Skyscraper Swan Song

Yesterday, I went on the record and committed to writing every day in December. What I didn’t say then, because it was still up in the air, is that a few other interesting people have joined me in this. I can’t explain why that makes this exponentially more fun. You can do it, too! Jenny has a really good explanation, with many of our prompts; if you are interested, leave a comment and I will share the ever-evolving Google doc with you (email addresses will not be published).

Here’s what we have for today: What’s your favorite building you’ve walked into this year?

This is a good, and terribly hard, question for a person who has recently abandoned New York City.

Marble Collegiate Church and the Empire State Building

Marble Collegiate Church and the Empire State Building

Buildings comprise the landscape, even the geography, of the metropolis. When you get off the train at an unfamiliar exit in Manhattan, you orient yourself via the Empire State Building; in Brooklyn, via the Williamsburgh Savings Bank Tower; in Queens via the Citigroup Building. Reflected against the vertical acres of glass in the Financial District, the city’s spectacular sunsets take on blinding dimensions. Even on my most NYC-hating days, I never became blasé about the Chrysler Building, the Flatiron Building, the Woolworth Building, St. Patrick’s Cathedral. Human beings made them! Without drafting software or safety equipment!

The funny thing about those buildings, with the exception of St. Patrick’s, is that they are best appreciated at a distance. From the sidewalk outside, the Empire State Building seems like any other building in Midtown, with a Walgreens and a few restaurants on the street level. Unless you really crane your neck, you’d never know you were standing next to one of the most famous buildings in the world. Some of them have gorgeous lobbies, but the offices where people actually work are usually soulless and bland, with the same buzzing lights, scuzzy beige carpets and windowless cubicles found in every office park in America.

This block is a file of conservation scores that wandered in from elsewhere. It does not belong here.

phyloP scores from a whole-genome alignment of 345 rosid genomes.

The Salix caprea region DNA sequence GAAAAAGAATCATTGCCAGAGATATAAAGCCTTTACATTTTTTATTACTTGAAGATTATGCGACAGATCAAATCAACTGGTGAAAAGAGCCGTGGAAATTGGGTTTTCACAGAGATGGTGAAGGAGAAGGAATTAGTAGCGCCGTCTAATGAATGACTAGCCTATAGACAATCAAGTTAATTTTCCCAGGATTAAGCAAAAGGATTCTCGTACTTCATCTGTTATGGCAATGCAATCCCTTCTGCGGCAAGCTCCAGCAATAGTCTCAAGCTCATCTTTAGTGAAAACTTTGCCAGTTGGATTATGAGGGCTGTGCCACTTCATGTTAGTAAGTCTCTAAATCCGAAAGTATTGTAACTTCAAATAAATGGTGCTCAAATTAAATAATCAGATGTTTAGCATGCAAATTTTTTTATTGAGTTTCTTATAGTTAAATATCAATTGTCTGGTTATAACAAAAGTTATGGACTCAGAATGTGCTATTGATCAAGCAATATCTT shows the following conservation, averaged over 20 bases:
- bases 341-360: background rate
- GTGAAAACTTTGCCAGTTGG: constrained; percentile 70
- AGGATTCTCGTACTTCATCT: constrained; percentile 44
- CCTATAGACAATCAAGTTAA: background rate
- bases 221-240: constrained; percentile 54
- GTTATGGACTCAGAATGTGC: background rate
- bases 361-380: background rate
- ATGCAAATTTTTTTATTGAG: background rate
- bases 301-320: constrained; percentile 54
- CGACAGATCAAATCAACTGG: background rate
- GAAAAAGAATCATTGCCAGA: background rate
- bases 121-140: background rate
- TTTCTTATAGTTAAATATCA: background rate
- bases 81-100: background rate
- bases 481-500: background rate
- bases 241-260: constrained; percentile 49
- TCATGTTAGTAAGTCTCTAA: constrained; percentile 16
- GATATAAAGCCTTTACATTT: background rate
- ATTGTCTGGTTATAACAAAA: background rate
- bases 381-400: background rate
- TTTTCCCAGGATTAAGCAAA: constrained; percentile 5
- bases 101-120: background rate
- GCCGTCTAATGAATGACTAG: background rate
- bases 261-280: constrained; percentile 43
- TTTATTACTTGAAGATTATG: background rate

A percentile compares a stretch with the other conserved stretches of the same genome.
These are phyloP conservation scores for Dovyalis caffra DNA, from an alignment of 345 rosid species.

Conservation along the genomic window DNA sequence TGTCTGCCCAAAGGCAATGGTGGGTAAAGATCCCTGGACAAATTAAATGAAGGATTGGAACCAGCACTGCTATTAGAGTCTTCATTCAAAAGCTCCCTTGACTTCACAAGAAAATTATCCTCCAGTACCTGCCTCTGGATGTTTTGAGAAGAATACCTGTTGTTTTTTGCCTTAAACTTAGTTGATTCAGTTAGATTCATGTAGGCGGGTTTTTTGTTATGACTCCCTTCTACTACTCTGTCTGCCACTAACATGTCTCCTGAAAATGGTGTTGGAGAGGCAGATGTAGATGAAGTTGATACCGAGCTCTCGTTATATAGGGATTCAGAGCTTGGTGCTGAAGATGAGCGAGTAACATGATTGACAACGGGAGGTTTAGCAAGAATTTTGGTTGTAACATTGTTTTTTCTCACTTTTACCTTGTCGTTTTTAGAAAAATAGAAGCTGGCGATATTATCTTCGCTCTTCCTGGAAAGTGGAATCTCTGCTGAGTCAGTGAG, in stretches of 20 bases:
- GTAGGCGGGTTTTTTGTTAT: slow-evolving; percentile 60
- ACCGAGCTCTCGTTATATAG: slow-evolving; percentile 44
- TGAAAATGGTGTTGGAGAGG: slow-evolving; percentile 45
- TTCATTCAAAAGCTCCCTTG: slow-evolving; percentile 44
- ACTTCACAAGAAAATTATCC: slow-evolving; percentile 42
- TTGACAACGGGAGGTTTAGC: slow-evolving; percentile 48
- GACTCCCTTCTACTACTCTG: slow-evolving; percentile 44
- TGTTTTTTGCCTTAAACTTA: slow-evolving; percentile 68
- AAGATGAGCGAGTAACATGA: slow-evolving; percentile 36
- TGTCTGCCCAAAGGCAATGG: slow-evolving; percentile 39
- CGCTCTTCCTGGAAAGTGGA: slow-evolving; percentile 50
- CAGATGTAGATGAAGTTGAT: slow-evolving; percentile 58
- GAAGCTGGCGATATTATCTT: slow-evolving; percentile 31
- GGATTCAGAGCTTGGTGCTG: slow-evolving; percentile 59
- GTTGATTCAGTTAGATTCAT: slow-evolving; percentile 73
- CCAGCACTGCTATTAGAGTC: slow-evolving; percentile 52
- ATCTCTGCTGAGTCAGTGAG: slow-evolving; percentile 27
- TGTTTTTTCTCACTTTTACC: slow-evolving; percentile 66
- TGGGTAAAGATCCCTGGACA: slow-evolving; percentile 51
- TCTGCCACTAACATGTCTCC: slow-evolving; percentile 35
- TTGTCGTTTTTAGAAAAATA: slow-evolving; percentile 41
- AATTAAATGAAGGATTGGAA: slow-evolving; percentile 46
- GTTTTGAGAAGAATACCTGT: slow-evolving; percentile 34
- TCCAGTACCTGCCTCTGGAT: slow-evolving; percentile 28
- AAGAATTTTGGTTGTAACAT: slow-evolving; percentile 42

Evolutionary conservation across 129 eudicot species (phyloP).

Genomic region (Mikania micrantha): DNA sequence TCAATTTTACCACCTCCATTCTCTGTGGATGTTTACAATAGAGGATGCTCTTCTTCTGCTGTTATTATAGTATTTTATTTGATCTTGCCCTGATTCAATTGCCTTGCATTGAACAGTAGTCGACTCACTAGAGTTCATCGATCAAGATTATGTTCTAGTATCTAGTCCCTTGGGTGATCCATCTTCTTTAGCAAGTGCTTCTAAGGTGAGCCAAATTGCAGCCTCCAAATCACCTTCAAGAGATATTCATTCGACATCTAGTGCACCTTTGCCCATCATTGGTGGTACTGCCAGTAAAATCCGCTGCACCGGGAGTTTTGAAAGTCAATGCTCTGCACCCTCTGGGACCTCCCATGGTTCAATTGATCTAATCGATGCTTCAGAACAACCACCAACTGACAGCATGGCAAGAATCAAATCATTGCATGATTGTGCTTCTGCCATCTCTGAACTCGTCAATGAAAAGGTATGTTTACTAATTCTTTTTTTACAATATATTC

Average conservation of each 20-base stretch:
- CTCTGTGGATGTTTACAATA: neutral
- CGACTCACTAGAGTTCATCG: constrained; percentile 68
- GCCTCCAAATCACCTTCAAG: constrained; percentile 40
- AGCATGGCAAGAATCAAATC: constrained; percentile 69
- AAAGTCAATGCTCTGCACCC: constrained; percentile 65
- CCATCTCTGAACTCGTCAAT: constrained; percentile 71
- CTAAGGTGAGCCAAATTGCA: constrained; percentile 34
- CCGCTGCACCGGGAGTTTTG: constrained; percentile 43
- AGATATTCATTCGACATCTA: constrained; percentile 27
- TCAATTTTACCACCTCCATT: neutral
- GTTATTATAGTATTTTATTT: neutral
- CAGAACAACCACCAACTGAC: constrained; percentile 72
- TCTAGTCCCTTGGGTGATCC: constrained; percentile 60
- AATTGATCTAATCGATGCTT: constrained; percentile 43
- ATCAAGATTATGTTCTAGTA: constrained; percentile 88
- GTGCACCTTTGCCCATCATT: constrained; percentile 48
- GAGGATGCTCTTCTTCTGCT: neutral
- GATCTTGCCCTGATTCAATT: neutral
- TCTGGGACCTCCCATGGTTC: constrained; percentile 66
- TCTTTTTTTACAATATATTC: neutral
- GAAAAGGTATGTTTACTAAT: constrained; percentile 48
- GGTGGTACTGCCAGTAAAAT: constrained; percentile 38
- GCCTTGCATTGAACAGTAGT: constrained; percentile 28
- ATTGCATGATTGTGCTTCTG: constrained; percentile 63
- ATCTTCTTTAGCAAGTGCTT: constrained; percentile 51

Plus, I don’t believe I’ve set foot in any of them in the past year. Which seems dumb, but there it is.

For most of 2011, the buildings most central to my life have been movie theaters: I spent more time at cinemas this year than any other type of business. I really miss them, even the shitty ones (the Union Square Regal has never not smelled like barf), but especially the great ones, like the Angelika and Landmark’s Sunshine Cinema. I am inexpressibly lucky to have had them for my office for so long.

My affection for those movie theaters increased with the number of movies I saw and reviewed and the work-life freedom they represented. If they had not been movie theaters, I never would have loved them.

Then there are the countless blocks of beautiful old nameless buildings where people live out their lives. These may be the buildings I miss most. We found out recently that one of RZ’s great-greats lived just a few blocks from where we did, just after emigrating from England. It may have been on the very street pictured below, a few blocks away at most. How many of our ancestors lived in these row houses before heading elsewhere?

Park Slope


The most famous buildings in New York no longer exist. I was never inside of them, never saw them in person. But one of the very last things we did before we moved to Oregon was to visit the just-opened 9/11 Memorial. That thing took forever to be completed and made so many people really mad. Ten years of fighting went into its construction. The actual Twin Towers took only five years to complete. People even argued over its grand opening — there wasn’t enough space for all the families and the first responders. Everybody freak out!

9/11 Memorial

It’s a real shame, because it turned out to be maybe the most beautiful place in Manhattan. Amidst the craziness of the Financial District and all of the terrible decisions and human suffering it has come to represent, there is a massive public art project. The rushing water drowns out the sound of traffic, and even the voices of people standing a few feet away. Every type of person — every age, ethnicity, economic class, religion, sexual orientation — is represented by the thousands of names that surround the waterfalls.

It boggles the mind that so many years of hysterical finger-pointing could have resulted in something so tranquil amidst one of the least-serene zip codes on earth. It’s peaceful, it’s lovely, it’s only a little bit sad. If I worked nearby, I would go there to eat lunch every day.

The 9/11 Memorial opened only a few weeks before we moved away. I feel so lucky for that brief overlap.

9/11 Memorial


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One Response to Skyscraper Swan Song

  1. roya says:

    please share the ever-evolving google doc with me. This is something I’d like to follow along with, and hopefully join in on a few.

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